“I had this one course, and it was with the chair of the department who was subbing for somebody.  It was called organizational communication, and back then I didn’t even know what Human Resources was,” Ordoñez said. “That was the class that taught me how communication plays a part in a business environment, how employees sort of interact with a business and how they view the business can have an effect on how successful a business is.  That was also the class that really got me interested in pursuing more into Human Resources instead of Public Relations.”

Ordoñez heard of the job when she was called by a recruiter and came to meet the school’s Human Resources Team. She said the offer of working Human Resources in a different organization intrigued her.

Outside of her job, Ordoñez is a mother of three and enjoys traveling as well. Another one of her hobbies is baking.

 

Jones appointed Interim Director of DEI

By Joanna Im ’20
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Jones was named the school’s first Intermin Director of Diversity, Equity and Inclusion this year. Credit: Nathanson’s/SPECTRUM

Associate Director of Admission Janine Jones was named the school’s first Interim Director of Diversity, Equity, and Inclusion by School President Rick Commons. The school’s Organization for Diversity, Equity, and Inclusion was created on March 21, to create more equitable school policies and revise old ones.

Jones will continue to serve as the Interim Director until July 2018, when someone will officially step into the permanent role.

Jones spoke of what she sees ahead for the position and the school.

“I think the possibilities are endless – we are going to be able to affect so many different areas of the school. Not just numbers and more diverse bodies, but also ways to make people feel included and welcomed in the classroom: How are subjects being taught and which textbooks are used? How are students treated in class? […] This would be the first position of this type here at school. And so I will be looking at the ways HW can be a more diverse, more inclusive place for every single student, parent, faculty and staff,” Jones said.

Although there are no specific policies that the new group has created, Jones said that she thinks the organization has potential to not only change who gets accepted into the school, but can also focus on increasing inclusive educational programs and methods. Additionally, Jones said she is determined to not only promote equity in the student community, but also the parent and faculty aspects of the school.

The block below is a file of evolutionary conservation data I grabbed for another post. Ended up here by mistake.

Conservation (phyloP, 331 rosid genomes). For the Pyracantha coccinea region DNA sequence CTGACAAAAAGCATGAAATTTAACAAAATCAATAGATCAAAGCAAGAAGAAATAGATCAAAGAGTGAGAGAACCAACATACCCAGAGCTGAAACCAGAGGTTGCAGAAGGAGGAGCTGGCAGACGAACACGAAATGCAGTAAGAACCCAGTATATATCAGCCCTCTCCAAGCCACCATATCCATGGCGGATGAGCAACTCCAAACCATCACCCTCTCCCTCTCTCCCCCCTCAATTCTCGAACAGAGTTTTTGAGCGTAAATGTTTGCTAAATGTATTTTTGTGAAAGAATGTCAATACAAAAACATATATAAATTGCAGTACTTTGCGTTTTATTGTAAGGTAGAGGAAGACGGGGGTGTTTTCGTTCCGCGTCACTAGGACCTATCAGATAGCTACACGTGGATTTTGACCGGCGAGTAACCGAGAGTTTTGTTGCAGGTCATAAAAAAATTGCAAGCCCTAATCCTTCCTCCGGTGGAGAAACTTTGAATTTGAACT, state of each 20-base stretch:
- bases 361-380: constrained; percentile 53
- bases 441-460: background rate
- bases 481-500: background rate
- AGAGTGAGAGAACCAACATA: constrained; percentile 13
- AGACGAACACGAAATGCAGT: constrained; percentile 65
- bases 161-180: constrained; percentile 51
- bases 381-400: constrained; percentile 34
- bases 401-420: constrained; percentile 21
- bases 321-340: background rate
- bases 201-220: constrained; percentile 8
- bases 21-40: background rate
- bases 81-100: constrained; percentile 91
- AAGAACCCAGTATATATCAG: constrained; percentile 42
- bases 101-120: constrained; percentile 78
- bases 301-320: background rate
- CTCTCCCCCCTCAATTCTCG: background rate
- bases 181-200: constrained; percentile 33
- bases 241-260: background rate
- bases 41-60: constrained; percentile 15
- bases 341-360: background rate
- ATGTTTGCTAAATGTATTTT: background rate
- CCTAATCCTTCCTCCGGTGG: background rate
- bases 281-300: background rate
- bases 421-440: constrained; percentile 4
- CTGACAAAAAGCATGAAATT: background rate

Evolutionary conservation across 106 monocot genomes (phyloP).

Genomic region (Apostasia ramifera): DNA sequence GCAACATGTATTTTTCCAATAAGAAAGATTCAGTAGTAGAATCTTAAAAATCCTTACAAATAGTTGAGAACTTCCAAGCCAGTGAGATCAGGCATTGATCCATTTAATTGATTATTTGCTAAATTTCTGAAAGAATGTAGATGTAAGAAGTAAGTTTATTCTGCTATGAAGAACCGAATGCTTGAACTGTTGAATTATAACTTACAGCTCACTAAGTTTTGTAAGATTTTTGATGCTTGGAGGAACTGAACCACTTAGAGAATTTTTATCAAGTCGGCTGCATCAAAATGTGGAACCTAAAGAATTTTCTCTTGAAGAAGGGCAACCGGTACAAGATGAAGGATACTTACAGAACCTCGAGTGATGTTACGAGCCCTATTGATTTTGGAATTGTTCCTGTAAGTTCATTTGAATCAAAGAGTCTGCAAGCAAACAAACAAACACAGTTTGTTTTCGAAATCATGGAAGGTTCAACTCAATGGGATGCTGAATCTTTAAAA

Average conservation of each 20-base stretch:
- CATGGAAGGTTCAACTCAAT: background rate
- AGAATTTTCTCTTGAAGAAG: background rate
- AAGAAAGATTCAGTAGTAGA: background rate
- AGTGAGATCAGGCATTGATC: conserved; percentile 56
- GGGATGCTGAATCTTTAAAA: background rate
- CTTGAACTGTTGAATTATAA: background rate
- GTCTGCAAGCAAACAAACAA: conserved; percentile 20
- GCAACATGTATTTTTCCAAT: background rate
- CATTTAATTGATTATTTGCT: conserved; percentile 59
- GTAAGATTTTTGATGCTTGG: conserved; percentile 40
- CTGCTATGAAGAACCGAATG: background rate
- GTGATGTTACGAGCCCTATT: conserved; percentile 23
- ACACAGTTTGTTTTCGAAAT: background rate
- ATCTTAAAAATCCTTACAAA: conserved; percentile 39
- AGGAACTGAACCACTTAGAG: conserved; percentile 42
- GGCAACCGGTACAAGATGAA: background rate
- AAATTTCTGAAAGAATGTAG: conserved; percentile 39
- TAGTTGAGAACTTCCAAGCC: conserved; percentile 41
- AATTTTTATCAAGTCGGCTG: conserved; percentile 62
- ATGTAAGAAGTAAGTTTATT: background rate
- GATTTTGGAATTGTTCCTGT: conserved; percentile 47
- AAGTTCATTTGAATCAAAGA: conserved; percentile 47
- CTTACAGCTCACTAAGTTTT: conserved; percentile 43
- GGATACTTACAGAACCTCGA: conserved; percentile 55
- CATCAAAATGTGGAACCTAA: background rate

“We will be able to educate the parent body, and look at programming on campus to bring different ideas and topics to campus and look at the character piece of education, and not just academics,” Jones said.

 

Gregory marries former Mayor

By Celine Park ’20
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Gregory and Riordan pose for a picture on their wedding day. Credit: Uploaded with permission of Elizabeth Gregory

Director of Admission Elizabeth Gregory married former Mayor Richard Riordan. The wedding took place on Feb.19 at St. James Episcopal Church in Hancock Park.

Gregory intended for the wedding ceremony to be small and personal, with only a few friends attending it. She said she liked the intimacy of a small wedding and that the day was a very precious moment between just the two of them.The newlyweds have said that their favorite part of the wedding was when they recited their vows.

“When we said our vows, I looked at her, and she looked at me. At that moment, I just melted inside,” Riordan said.

Riordan served in office from 1993 to 2001. He said that he met Gregory for the first time six years ago at a friend’s house. Riordan, an active philanthropist who strives to help underprivileged kids, said that one of the many activities he does with Gregory is visiting the homeless in Skid Row.

The couple has not had their honeymoon yet, due to Gregory’s work schedule. Riordan said that one of the things he loves most about Gregory is that she works extremely hard, and understands that because she is so busy they could not celebrate right away. Since they were unable to have their honeymoon right away, the couple planned a dinner at a Mexican restaurant.

“The entire experience made me really happy, and I just know for sure that this is going to be a lasting marriage,” Gregory said.

 

BLACC meets with admin

By Jay Lassiter ’20

Members of the Middle School Black Leadership and Cultural Committee met with School President Rick Commons and Head of Middle School Jon Wimbish to discuss diversity and incidents on campus relating to it.  The meeting took place on March 10 in the Beyer Board Room.  Student and adult members of BLACC spoke about diversity on campus and how it will affect the school’s future, especially regarding admissions.

“I think the outcome [of the meeting] was a better understanding of how the community feels, and some of our concerns, worries and questions were answered,” BLACC member Naomi Ogden ’20 said.

Toward the end of the meeting, students were able to ask Wimbish and Commons questions about the aforementioned topics using cards written during the last BLACC meeting.  Both Commons and Wimbish offered insight into the changes coming to the school regarding diversity.